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Kellogg Canada, the maker of packaged foods such as Pringles, Eggo waffles and Corn Flakes, says it will work with its suppliers to phase out use of a popular pesticide — a move that has left the agri-food industry craving more details.

Kellogg's told National Observer its subsidiary, Kellogg Canada, would be following in the footsteps of its parent company, which decided at the end of 2019 it would be working with suppliers to stop them from spraying the weed killer glyphosate on crops before harvest to dry them out.

The company said it would complete this “by the end of 2025" in a post on its "Open For Breakfast" blog.

Kellogg Canada will also “build an action plan with our suppliers” to phase out the pre-harvest use of glyphosate for drying, chief sustainability officer Amy Senter confirmed.

“We have reached out to key suppliers, including those who have Canadian sourcing,” she said.

Canada is a large supplier of cereal grains such as wheat and oats. That has industry group Cereals Canada, which represents both grain producers and agrochemical manufacturers, paying close attention.

“Before I would comment on what the impact would be, I would like to have a chat with Kellogg’s, to see where they’re going with this and what their intent is,” president Cam Dahl said.

More than 25 million kilograms ​​of glyphosate-based​​ pesticides are used every year in Canada to get rid of weeds, kill undergrowth in forests or clear roadways or train tracks. Tests have shown it appears in trace amounts in Canadian food, which industry has maintained represent a very low amount of exposure.

But it has come under public scrutiny in the past few years, as lawsuits alleging a link between the direct use of the weed killer and a type of cancer called non-Hodgkin's lymphoma have multiplied. One prominent case, that of Lee Johnson from California, resulted in a US$78-million award.

Kellogg Canada says it will “build an action plan" with suppliers to phase out the use of a popular pesticide, glyphosate, to dry out crops before harvest.

In November 2019, a personal-injury law firm launched a $500-million class-action lawsuit in Canada against Bayer, the owner of the company that produces Roundup, the most popular spray containing glyphosate.

Government bodies, however, continue to say the product is safe when used properly. The U.S. Environmental Protection Agency reaffirmed last Thursday glyphosate “is not a carcinogen.”

Health Canada also reaffirmed its decision in January 2019 to approve glyphosate for use, following a "thorough scientific review."

Dahl said modern farming techniques deploy glyphosate as a way to cut down on tilling, which he said allows the soil to sequester more carbon.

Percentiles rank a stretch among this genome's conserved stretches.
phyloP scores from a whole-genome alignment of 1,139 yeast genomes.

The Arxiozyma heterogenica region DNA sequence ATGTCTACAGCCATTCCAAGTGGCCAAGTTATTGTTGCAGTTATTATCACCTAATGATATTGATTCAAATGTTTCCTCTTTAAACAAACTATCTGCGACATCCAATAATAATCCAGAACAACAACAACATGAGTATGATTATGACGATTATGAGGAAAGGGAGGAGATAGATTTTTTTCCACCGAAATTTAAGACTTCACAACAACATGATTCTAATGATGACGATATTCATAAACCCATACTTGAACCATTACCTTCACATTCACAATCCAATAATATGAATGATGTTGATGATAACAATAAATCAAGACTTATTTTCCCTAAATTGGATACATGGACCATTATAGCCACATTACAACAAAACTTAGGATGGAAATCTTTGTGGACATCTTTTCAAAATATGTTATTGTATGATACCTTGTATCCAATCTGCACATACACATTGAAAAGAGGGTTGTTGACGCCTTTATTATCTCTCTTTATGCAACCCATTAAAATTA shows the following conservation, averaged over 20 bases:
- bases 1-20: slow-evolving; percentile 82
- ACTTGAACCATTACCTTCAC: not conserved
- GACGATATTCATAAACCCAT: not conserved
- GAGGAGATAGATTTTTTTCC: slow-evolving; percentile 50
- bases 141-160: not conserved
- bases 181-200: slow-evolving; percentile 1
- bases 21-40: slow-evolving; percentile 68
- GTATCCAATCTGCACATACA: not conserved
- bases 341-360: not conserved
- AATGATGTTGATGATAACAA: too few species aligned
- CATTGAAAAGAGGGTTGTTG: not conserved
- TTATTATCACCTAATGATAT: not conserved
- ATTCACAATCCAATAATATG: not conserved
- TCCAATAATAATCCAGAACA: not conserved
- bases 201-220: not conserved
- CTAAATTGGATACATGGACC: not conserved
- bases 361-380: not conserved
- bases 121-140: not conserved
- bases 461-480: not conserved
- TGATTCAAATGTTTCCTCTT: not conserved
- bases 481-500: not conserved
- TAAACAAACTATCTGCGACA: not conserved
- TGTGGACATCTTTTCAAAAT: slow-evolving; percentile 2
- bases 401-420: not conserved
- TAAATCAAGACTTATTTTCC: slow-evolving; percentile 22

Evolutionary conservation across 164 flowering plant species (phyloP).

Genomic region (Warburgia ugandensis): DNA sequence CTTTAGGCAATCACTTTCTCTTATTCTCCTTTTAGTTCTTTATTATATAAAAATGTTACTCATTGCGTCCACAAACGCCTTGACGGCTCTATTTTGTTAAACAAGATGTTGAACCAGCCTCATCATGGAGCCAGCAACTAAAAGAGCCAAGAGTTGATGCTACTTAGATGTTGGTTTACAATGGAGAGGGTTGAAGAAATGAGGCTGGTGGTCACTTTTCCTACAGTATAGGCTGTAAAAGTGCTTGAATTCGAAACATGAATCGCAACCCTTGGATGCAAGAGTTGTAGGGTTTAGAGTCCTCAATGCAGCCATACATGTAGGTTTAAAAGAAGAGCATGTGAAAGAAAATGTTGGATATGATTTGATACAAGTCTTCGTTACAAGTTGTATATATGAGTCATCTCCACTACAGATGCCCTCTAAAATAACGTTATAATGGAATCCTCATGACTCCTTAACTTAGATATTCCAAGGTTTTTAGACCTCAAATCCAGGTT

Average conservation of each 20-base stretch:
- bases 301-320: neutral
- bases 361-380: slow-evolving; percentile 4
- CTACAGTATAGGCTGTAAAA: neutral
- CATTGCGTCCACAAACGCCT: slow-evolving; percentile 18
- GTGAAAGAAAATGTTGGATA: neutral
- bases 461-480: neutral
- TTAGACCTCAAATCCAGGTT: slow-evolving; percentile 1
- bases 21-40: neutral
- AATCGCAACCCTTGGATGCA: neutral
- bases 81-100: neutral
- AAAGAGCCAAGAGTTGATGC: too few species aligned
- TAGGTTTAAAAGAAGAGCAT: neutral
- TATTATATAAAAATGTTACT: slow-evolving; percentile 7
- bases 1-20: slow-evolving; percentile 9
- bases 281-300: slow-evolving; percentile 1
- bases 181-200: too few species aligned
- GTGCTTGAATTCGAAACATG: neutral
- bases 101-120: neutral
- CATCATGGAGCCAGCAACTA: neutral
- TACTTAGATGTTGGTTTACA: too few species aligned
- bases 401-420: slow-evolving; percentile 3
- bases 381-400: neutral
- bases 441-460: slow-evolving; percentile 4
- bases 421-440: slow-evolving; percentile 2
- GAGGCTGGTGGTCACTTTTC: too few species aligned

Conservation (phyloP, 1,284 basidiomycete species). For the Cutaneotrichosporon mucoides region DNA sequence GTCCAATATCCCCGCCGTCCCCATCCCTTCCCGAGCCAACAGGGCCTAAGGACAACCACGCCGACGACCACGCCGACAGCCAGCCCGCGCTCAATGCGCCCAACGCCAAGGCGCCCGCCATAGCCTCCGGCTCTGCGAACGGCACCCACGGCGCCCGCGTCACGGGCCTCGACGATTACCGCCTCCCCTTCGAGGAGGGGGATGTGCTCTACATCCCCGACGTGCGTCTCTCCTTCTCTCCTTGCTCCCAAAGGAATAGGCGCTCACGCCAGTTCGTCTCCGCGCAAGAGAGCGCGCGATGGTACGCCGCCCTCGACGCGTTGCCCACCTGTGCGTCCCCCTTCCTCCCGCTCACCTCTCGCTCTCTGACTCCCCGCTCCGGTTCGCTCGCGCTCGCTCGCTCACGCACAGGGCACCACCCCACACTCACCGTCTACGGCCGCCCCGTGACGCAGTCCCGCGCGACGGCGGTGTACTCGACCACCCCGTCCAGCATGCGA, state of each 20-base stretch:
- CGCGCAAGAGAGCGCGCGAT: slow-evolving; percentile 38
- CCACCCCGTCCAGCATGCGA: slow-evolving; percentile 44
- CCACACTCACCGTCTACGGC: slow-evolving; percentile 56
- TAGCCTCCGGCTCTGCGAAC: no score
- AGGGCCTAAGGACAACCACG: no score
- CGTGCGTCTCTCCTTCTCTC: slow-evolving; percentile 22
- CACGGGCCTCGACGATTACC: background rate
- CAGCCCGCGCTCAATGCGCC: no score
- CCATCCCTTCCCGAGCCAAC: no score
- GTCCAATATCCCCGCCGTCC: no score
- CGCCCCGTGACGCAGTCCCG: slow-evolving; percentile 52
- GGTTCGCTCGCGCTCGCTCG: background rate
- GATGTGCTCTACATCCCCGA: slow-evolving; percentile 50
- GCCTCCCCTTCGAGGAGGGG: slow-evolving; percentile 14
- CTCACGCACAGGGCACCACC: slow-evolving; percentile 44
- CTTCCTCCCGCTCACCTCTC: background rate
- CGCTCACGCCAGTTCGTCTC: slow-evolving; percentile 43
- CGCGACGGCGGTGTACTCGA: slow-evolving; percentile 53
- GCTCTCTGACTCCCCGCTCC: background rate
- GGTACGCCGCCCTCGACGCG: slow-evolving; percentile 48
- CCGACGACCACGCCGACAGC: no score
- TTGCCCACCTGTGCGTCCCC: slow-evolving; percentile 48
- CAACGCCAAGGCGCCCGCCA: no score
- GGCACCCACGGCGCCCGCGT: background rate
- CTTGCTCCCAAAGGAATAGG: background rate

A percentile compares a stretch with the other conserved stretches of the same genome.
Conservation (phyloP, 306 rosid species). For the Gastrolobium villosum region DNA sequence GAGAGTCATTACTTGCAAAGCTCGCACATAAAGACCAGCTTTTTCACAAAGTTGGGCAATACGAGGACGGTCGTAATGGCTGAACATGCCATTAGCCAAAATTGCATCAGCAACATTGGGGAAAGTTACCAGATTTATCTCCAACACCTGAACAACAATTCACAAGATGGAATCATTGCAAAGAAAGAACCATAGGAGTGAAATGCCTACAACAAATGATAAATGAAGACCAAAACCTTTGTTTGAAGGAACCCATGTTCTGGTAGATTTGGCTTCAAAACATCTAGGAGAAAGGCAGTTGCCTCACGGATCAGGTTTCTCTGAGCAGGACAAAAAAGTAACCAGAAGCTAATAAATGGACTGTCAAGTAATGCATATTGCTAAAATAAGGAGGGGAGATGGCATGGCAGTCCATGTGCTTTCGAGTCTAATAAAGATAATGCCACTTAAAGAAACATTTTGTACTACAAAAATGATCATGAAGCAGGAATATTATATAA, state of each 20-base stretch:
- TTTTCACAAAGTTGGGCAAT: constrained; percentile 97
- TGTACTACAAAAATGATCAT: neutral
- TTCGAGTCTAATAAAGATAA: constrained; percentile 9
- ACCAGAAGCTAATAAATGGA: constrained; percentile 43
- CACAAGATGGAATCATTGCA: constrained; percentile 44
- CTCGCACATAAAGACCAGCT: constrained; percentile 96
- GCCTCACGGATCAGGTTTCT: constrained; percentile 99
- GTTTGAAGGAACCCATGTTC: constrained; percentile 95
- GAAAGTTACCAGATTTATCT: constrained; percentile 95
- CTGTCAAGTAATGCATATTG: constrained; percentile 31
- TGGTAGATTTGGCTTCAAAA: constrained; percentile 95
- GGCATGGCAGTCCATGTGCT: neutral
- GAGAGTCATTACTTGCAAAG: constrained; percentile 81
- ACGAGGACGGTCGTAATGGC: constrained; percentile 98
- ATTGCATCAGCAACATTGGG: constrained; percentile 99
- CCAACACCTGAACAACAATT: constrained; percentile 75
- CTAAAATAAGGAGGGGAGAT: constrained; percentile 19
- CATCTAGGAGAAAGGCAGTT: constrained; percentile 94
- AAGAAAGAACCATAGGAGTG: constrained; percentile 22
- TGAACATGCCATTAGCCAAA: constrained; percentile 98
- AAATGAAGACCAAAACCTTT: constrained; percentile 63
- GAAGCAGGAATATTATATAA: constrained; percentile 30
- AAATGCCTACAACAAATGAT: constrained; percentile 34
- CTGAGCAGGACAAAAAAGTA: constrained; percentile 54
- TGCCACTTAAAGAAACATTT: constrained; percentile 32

“I would hate to see decisions made that would impact those very large sustainability gains, as well as, of course, profitability gains,” he said.

“There have been lots of independent reviews of this product. I would hope that factors into these decisions.”

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The powers that be should read some worthy publications such as Mother Earth news and Harrowsmith who have been writing about no- till farming for years. You DON’T NEED Roundup to practice no-till farming !!!

Mr. Meyer above says it all.
Cereal Grains Mr. Dahl says:
"I would hate to see decisions made that would impact those very large sustainability gains, as well as, of course, profitability gains,” My comment! Where do we consumers get a say. The European Union certainly has reservations about Roundup. Environment Canada has read the research but still allows 1000s of untested chemicals in our food chain. So thank you Kellogg. Mother Nature can dry crops, we are too impatient. Mr. Dahl worries about profit over public opinion, so typical.

The use of cover crops helps take care of weeds without tilling. And if you don't use the chemicals and extra passes over the fields to apply, think of the savings! There will be a drop in yield for the first couple of years until proper soil care takes over. End results are no chemicals, healthier crops and healthier soils. (which also means more nutritious crops for us!)

If the carcinogenic nature of glyphosate remains somewhat controversial, its effect on insects and hence birds is more certain yet little discussed. That impact should be reason enough to ban its use. Ref. Francisco Sánchez-Bayo and Kris A.G. Wyckhuys, “Worldwide decline of the entomofauna: A review of its drivers,” Biological Conservation, Vol 232 April 2019 pages 8-27. See also the findings of Ottawa's Dr. Henri Goulet here: .

This is about 20 years too late. I've been boycotting Kellogg's for a long time and I won't be jumping up and down at the thought of eating their cereal.